May 28, 2024
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May 28, 2024
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Linking Northern and Central NJ, Bronx, Manhattan, Westchester and CT

Chances are you’ve probably received some of the same emails that I regularly receive each week … the heartbreaking story of a yeshiva student or a young working man or woman who suddenly passed away, and a bereaved family who is trying to make ends meet because the family unfortunately had no life insurance. The email directs you to a Chesed website page at which you can donate money to help the family.

Thank God, we live in a community where we take care of one another in times of trouble — and in most cases, the family can often raise as much as $1,000,000 from others to help support themselves.

However, it really bothers me that for about $300 a year, a 25-year-old individual could have insured his or her family from suffering such a hardship by taking out a $1,000,000 term life insurance policy. And received the same benefit without asking thousands of people to contribute to a charity fund to assist them.

In the Modern Orthodox community, almost everyone I know signs up for a term life insurance policy when they get married. However, I have discovered that in haredi communities, a sizable number of families are sadly uninsured.

There are two reasons for this — the first reason is related to hashkafa and the second reason is related to human nature.

The first reason (which fortunately is the reason for only a small number of people) is based on the belief that taking out life insurance casts doubt on Hashem’s power to keep us healthy, places into question our faith in God, and is an ayin hara. I have no response to this except to say that it contradicts every rational understanding that I have of Jewish theology and has been debunked by every respected halachic decisor.

The second and more common reason is based on people thinking that life insurance is not an important expense. Why should I spend money on a life insurance premium when I have so many other more immediate expenses?

The truth is that life insurance might be the least important expense you have … unless you need it, at which point it becomes the most important expense you have. And the time you can get it easily and inexpensively is the time that you don’t need it.

Given that there are still a lot of young families in the haredi community who are uninsured, and that it’s very difficult to change human nature, I’d like to propose a solution that would provide life insurance to thousands of young haredi families when they get married — and avoid the need for the community to raise millions of dollars when an unexpected tragedy strikes a family.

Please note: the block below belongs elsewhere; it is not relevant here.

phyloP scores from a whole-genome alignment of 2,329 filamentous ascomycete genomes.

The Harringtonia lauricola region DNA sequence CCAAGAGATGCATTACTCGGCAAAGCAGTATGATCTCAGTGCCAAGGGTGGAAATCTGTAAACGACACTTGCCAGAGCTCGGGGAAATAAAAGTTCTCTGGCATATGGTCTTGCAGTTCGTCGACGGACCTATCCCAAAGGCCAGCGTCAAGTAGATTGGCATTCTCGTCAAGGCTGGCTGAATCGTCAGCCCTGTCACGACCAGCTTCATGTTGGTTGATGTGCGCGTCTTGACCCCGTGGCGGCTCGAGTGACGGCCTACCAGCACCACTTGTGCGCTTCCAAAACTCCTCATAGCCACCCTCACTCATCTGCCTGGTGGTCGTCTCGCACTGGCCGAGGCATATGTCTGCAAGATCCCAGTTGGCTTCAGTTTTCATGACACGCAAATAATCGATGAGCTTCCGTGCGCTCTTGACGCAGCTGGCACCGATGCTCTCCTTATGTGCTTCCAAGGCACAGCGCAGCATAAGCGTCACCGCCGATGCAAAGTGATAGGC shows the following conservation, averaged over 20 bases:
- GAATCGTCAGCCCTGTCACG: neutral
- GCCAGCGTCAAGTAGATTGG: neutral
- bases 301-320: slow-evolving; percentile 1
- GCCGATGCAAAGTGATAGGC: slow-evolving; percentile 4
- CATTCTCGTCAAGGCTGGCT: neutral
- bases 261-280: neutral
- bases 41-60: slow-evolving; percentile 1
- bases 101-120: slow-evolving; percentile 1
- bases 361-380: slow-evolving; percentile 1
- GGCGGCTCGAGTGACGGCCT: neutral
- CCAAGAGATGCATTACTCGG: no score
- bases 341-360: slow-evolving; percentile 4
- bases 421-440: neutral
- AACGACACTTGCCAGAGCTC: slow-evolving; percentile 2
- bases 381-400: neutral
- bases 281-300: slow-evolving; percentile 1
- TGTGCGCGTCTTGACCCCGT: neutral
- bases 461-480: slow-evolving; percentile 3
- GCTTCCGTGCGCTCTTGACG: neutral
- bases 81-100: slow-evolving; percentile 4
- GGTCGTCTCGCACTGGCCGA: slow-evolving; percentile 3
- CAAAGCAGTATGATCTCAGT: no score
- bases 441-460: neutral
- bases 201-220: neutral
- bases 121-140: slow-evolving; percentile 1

Once a couple decides to get married, the community would gift a $1,000,000 term life insurance policy to the individual in the family earning the highest wage — and pay for the first year’s premium. The couple would provide the insurance company with their checking account number, so that all of the premiums for future years would automatically be pulled from the account. The idea recognizes the fact that the biggest obstacle in purchasing life insurance is the initial decision to sign up for a policy. Gifting a couple an insurance policy means that the couple doesn’t have to think about the decision to obtain a policy. Once a couple has the policy, the chances of them canceling it is small.

How would the money to give these gifts be raised? A fund could be set up in each community, in which all members of the community, regardless of age, contribute a very small amount to underwrite the project. This fund can be supplemented by a few major donors who might feel that it is a worthwhile project to financially protect thousands of families who otherwise might not take out a life insurance policy.

For $3 million, approximately 10,000 families can be insured for the first year against an unexpected tragedy. And instead of the community having to shell out tzedakah money to help a dozen uninsured families who lose a loved one each year, they can put that tzedakah money to other more important projects, such as feeding the poor, healing the sick and providing our youngsters with a Jewish education.

Wouldn’t it be nice if newly married couples do not have to think about getting an insurance policy and would continue to be insured simply by paying a small premium each year?

Rabbi J. David Bleich, a well-respected halachic authority, is in favor of a communal fund to fund life insurance. He said: “Sadly, there have been cases in which a young breadwinner has died at an early age leaving a widow and minor children destitute. The support of the widow and orphans then becomes a communal burden. The community certainly has a charitable obligation with regard to their support. It also has the authority to impose a tax in order to establish a charitable fund in anticipation of such needs. It would appear that the community would also have the right to use those funds to defray the cost of a group life insurance policy for each of its members, if for no other reason than on the grounds that such an arrangement is cheaper, more efficient, and more dignified than simple charity.”

Granted, it’s not an easy sell to convince community members to help pay for life insurance premiums for healthy individuals. However, if it can help avoid the need for the community to contribute toward the expenses of uninsured families who lose a loved one, I think the argument becomes more convincing.

And maybe … just maybe … we won’t be receiving those heartbreaking emails about destitute families who have lost their breadwinner and didn’t have life insurance.


Michael Feldstein is a contributing editor for The Jewish Link. He owns his own marketing consulting firm, MGF Marketing, and can be reached at [email protected]

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